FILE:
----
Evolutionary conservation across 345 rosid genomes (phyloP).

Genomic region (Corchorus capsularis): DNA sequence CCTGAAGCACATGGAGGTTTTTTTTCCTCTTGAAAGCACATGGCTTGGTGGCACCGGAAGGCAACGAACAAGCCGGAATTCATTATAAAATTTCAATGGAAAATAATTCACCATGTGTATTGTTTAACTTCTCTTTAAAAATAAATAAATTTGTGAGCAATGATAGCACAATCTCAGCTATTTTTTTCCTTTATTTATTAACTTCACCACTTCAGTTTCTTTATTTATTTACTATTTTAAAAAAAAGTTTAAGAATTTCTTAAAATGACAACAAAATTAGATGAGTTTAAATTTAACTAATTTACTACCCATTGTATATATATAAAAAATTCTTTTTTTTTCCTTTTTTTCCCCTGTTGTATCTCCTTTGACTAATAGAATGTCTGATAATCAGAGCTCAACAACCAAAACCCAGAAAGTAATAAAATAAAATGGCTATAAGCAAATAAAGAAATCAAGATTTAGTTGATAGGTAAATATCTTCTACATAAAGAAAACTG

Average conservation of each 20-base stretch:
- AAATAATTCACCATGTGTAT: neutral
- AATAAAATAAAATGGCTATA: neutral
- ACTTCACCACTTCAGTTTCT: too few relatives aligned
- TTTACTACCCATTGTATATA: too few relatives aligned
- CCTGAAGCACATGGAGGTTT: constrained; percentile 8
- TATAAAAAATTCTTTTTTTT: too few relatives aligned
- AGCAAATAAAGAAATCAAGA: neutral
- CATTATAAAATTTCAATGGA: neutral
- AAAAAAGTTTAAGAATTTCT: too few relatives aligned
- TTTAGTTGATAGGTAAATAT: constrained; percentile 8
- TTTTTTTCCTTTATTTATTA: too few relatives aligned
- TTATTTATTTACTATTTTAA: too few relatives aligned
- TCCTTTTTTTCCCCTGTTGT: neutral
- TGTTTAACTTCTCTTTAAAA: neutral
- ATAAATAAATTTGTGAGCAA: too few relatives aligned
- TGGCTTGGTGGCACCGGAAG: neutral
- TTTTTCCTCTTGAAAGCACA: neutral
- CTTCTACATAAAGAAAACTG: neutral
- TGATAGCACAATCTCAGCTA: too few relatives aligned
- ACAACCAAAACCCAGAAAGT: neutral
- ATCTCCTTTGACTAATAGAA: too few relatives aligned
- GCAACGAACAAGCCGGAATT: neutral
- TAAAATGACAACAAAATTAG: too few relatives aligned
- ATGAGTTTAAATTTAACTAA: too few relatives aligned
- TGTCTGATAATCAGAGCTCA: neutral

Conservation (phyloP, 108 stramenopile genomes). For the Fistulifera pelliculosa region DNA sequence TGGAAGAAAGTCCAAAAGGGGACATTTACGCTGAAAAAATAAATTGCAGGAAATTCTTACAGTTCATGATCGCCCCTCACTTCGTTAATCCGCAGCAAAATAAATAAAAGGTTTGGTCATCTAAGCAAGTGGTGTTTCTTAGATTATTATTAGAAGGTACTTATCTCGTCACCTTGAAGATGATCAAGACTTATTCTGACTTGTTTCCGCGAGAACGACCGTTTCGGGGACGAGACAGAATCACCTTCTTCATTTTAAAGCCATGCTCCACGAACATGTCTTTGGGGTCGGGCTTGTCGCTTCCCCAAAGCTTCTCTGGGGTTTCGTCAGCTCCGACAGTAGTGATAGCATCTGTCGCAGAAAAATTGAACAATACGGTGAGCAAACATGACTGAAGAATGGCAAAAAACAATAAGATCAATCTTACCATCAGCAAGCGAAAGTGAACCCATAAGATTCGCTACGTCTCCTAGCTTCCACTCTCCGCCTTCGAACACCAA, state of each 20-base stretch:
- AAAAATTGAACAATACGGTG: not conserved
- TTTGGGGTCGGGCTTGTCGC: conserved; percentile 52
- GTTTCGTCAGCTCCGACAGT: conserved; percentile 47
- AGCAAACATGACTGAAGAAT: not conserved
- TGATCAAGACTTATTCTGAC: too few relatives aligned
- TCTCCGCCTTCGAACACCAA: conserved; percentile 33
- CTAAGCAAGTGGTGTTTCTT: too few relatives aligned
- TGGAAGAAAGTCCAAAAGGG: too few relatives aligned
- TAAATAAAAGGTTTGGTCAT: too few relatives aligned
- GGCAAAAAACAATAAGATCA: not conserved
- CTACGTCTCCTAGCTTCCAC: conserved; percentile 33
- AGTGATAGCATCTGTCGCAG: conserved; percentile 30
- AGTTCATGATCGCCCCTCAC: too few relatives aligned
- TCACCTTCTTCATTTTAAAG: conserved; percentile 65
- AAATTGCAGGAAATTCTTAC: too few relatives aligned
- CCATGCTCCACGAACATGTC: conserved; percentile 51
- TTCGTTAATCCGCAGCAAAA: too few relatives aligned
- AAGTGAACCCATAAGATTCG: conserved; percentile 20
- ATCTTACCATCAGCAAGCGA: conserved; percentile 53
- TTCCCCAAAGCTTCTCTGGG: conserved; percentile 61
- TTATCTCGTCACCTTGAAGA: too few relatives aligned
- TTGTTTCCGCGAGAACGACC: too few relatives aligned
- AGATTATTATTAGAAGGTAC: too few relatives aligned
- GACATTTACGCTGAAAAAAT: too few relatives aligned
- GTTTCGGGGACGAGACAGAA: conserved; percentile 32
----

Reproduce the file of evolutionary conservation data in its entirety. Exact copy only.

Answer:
Evolutionary conservation across 345 rosid genomes (phyloP).

Genomic region (Corchorus capsularis): DNA sequence CCTGAAGCACATGGAGGTTTTTTTTCCTCTTGAAAGCACATGGCTTGGTGGCACCGGAAGGCAACGAACAAGCCGGAATTCATTATAAAATTTCAATGGAAAATAATTCACCATGTGTATTGTTTAACTTCTCTTTAAAAATAAATAAATTTGTGAGCAATGATAGCACAATCTCAGCTATTTTTTTCCTTTATTTATTAACTTCACCACTTCAGTTTCTTTATTTATTTACTATTTTAAAAAAAAGTTTAAGAATTTCTTAAAATGACAACAAAATTAGATGAGTTTAAATTTAACTAATTTACTACCCATTGTATATATATAAAAAATTCTTTTTTTTTCCTTTTTTTCCCCTGTTGTATCTCCTTTGACTAATAGAATGTCTGATAATCAGAGCTCAACAACCAAAACCCAGAAAGTAATAAAATAAAATGGCTATAAGCAAATAAAGAAATCAAGATTTAGTTGATAGGTAAATATCTTCTACATAAAGAAAACTG

Average conservation of each 20-base stretch:
- AAATAATTCACCATGTGTAT: neutral
- AATAAAATAAAATGGCTATA: neutral
- ACTTCACCACTTCAGTTTCT: too few relatives aligned
- TTTACTACCCATTGTATATA: too few relatives aligned
- CCTGAAGCACATGGAGGTTT: constrained; percentile 8
- TATAAAAAATTCTTTTTTTT: too few relatives aligned
- AGCAAATAAAGAAATCAAGA: neutral
- CATTATAAAATTTCAATGGA: neutral
- AAAAAAGTTTAAGAATTTCT: too few relatives aligned
- TTTAGTTGATAGGTAAATAT: constrained; percentile 8
- TTTTTTTCCTTTATTTATTA: too few relatives aligned
- TTATTTATTTACTATTTTAA: too few relatives aligned
- TCCTTTTTTTCCCCTGTTGT: neutral
- TGTTTAACTTCTCTTTAAAA: neutral
- ATAAATAAATTTGTGAGCAA: too few relatives aligned
- TGGCTTGGTGGCACCGGAAG: neutral
- TTTTTCCTCTTGAAAGCACA: neutral
- CTTCTACATAAAGAAAACTG: neutral
- TGATAGCACAATCTCAGCTA: too few relatives aligned
- ACAACCAAAACCCAGAAAGT: neutral
- ATCTCCTTTGACTAATAGAA: too few relatives aligned
- GCAACGAACAAGCCGGAATT: neutral
- TAAAATGACAACAAAATTAG: too few relatives aligned
- ATGAGTTTAAATTTAACTAA: too few relatives aligned
- TGTCTGATAATCAGAGCTCA: neutral

Conservation (phyloP, 108 stramenopile genomes). For the Fistulifera pelliculosa region DNA sequence TGGAAGAAAGTCCAAAAGGGGACATTTACGCTGAAAAAATAAATTGCAGGAAATTCTTACAGTTCATGATCGCCCCTCACTTCGTTAATCCGCAGCAAAATAAATAAAAGGTTTGGTCATCTAAGCAAGTGGTGTTTCTTAGATTATTATTAGAAGGTACTTATCTCGTCACCTTGAAGATGATCAAGACTTATTCTGACTTGTTTCCGCGAGAACGACCGTTTCGGGGACGAGACAGAATCACCTTCTTCATTTTAAAGCCATGCTCCACGAACATGTCTTTGGGGTCGGGCTTGTCGCTTCCCCAAAGCTTCTCTGGGGTTTCGTCAGCTCCGACAGTAGTGATAGCATCTGTCGCAGAAAAATTGAACAATACGGTGAGCAAACATGACTGAAGAATGGCAAAAAACAATAAGATCAATCTTACCATCAGCAAGCGAAAGTGAACCCATAAGATTCGCTACGTCTCCTAGCTTCCACTCTCCGCCTTCGAACACCAA, state of each 20-base stretch:
- AAAAATTGAACAATACGGTG: not conserved
- TTTGGGGTCGGGCTTGTCGC: conserved; percentile 52
- GTTTCGTCAGCTCCGACAGT: conserved; percentile 47
- AGCAAACATGACTGAAGAAT: not conserved
- TGATCAAGACTTATTCTGAC: too few relatives aligned
- TCTCCGCCTTCGAACACCAA: conserved; percentile 33
- CTAAGCAAGTGGTGTTTCTT: too few relatives aligned
- TGGAAGAAAGTCCAAAAGGG: too few relatives aligned
- TAAATAAAAGGTTTGGTCAT: too few relatives aligned
- GGCAAAAAACAATAAGATCA: not conserved
- CTACGTCTCCTAGCTTCCAC: conserved; percentile 33
- AGTGATAGCATCTGTCGCAG: conserved; percentile 30
- AGTTCATGATCGCCCCTCAC: too few relatives aligned
- TCACCTTCTTCATTTTAAAG: conserved; percentile 65
- AAATTGCAGGAAATTCTTAC: too few relatives aligned
- CCATGCTCCACGAACATGTC: conserved; percentile 51
- TTCGTTAATCCGCAGCAAAA: too few relatives aligned
- AAGTGAACCCATAAGATTCG: conserved; percentile 20
- ATCTTACCATCAGCAAGCGA: conserved; percentile 53
- TTCCCCAAAGCTTCTCTGGG: conserved; percentile 61
- TTATCTCGTCACCTTGAAGA: too few relatives aligned
- TTGTTTCCGCGAGAACGACC: too few relatives aligned
- AGATTATTATTAGAAGGTAC: too few relatives aligned
- GACATTTACGCTGAAAAAAT: too few relatives aligned
- GTTTCGGGGACGAGACAGAA: conserved; percentile 32